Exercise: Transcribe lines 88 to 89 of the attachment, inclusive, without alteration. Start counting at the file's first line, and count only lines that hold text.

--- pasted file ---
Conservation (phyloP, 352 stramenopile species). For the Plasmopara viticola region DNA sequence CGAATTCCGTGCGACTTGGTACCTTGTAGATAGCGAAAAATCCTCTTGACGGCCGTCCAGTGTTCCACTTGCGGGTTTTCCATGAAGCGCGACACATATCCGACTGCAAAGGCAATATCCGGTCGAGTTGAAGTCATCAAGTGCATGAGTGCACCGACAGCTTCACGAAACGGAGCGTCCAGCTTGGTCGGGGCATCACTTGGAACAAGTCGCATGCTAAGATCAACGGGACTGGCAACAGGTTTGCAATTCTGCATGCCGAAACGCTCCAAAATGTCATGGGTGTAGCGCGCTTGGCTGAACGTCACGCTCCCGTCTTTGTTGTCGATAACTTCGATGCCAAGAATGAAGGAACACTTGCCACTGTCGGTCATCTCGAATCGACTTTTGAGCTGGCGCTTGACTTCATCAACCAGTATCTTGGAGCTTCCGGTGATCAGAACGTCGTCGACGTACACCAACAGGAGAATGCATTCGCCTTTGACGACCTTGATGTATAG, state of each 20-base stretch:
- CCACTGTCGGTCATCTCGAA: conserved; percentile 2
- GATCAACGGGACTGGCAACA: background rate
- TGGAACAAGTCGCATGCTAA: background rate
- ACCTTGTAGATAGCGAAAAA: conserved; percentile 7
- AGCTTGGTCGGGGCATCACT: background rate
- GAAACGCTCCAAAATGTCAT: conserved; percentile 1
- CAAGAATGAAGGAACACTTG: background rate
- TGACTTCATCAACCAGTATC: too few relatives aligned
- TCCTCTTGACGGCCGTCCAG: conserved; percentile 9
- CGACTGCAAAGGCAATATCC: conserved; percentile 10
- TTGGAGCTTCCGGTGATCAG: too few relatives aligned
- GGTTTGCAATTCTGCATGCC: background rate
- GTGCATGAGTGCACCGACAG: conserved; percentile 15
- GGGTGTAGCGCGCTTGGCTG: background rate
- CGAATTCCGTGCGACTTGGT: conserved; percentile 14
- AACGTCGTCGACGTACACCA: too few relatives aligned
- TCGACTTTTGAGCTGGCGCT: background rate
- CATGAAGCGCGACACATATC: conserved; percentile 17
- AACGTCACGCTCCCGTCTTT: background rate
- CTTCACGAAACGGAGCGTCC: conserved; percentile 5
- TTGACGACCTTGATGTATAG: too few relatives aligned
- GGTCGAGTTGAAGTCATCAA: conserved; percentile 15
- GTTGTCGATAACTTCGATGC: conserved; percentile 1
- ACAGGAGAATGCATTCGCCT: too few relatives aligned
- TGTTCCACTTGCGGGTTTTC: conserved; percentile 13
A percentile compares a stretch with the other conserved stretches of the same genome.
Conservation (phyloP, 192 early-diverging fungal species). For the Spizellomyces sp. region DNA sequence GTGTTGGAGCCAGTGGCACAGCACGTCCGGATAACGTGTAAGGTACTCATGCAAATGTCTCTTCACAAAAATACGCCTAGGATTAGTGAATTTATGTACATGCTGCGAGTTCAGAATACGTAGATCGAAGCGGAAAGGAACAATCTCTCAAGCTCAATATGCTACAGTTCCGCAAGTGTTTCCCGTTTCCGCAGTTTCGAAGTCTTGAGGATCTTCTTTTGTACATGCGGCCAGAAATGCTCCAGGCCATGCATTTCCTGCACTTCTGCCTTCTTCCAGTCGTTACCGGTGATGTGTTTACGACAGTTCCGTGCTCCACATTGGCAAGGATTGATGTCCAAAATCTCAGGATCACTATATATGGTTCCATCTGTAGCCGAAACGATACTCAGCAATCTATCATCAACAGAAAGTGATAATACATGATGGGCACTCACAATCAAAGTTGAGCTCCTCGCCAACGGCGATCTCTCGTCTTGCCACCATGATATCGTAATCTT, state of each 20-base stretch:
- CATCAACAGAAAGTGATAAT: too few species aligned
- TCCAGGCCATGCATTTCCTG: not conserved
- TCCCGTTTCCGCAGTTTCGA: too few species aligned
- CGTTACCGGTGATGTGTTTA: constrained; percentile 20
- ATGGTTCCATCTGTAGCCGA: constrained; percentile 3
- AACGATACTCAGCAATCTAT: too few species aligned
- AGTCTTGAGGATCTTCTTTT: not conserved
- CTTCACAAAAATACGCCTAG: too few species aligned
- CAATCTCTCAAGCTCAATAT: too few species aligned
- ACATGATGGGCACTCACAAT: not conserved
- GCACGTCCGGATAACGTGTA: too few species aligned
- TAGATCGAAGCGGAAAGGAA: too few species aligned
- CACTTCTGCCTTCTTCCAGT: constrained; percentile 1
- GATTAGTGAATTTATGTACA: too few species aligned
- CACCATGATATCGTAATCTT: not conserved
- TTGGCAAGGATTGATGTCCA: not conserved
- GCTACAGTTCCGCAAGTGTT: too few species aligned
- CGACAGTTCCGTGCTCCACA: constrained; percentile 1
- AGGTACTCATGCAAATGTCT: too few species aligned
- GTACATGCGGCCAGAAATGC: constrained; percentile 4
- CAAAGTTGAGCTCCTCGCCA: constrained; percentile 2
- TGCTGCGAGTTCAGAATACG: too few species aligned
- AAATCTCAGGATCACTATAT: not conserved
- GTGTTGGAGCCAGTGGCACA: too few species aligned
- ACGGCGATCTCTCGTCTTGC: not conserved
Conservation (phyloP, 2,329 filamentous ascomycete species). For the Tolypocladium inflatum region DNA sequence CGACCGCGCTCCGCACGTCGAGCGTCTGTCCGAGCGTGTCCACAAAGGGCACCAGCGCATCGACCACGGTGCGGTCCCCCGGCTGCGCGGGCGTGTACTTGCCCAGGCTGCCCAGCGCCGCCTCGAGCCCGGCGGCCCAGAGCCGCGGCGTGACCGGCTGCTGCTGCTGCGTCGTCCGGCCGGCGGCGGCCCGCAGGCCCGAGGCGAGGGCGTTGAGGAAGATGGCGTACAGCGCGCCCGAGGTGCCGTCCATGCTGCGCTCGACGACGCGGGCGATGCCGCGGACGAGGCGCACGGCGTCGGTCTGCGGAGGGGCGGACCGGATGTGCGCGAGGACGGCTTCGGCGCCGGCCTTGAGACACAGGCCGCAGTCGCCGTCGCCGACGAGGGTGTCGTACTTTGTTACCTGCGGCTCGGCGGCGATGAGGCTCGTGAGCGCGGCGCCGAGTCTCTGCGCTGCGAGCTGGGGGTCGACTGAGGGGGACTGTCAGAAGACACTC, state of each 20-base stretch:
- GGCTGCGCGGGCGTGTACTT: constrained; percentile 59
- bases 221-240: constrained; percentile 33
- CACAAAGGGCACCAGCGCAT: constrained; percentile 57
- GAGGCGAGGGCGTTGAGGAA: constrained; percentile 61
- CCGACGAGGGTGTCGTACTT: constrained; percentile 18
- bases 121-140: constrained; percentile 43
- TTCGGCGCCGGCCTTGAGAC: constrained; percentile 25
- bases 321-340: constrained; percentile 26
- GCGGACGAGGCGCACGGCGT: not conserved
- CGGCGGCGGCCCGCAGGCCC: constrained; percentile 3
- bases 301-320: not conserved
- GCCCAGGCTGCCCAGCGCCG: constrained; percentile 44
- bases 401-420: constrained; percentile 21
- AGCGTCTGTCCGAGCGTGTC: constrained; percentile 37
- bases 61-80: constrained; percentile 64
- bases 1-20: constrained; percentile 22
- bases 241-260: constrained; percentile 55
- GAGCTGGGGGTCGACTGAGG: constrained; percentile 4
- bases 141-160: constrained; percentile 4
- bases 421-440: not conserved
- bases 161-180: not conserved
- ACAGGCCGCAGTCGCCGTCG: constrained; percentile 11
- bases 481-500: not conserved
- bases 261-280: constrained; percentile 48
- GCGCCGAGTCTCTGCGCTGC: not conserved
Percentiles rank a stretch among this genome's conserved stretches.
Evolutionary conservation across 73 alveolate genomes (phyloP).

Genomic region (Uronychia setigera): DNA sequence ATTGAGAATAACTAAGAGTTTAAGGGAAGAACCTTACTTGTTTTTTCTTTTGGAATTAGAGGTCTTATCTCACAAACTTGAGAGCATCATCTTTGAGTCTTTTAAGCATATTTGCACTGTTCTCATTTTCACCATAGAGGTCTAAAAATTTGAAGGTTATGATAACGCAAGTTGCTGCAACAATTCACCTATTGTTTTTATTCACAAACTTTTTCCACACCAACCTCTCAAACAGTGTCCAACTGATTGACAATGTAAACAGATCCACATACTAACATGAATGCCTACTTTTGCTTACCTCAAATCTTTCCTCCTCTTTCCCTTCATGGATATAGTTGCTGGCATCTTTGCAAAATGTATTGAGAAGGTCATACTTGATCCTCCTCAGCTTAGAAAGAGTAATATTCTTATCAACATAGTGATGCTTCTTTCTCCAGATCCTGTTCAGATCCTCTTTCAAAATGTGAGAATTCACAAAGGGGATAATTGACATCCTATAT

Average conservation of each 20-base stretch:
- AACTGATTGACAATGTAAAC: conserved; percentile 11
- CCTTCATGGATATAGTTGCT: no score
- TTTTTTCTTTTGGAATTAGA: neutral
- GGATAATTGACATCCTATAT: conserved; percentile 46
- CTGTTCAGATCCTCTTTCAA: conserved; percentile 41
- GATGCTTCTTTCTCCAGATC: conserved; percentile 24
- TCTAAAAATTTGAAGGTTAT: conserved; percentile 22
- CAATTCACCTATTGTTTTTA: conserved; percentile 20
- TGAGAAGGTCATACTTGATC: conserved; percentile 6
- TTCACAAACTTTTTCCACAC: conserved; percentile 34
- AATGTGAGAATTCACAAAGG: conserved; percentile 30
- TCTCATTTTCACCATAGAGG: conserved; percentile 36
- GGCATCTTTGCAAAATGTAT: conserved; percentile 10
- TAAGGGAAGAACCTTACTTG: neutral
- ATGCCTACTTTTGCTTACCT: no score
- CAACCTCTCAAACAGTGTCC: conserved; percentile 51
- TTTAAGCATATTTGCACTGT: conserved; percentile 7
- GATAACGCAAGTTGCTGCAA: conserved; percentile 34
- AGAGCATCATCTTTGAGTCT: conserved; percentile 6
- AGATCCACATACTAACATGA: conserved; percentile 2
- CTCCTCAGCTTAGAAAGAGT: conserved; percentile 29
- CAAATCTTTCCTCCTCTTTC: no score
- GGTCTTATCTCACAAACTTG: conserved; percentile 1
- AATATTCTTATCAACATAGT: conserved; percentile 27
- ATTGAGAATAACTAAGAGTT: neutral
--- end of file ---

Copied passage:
- CTGTTCAGATCCTCTTTCAA: conserved; percentile 41
- GATGCTTCTTTCTCCAGATC: conserved; percentile 24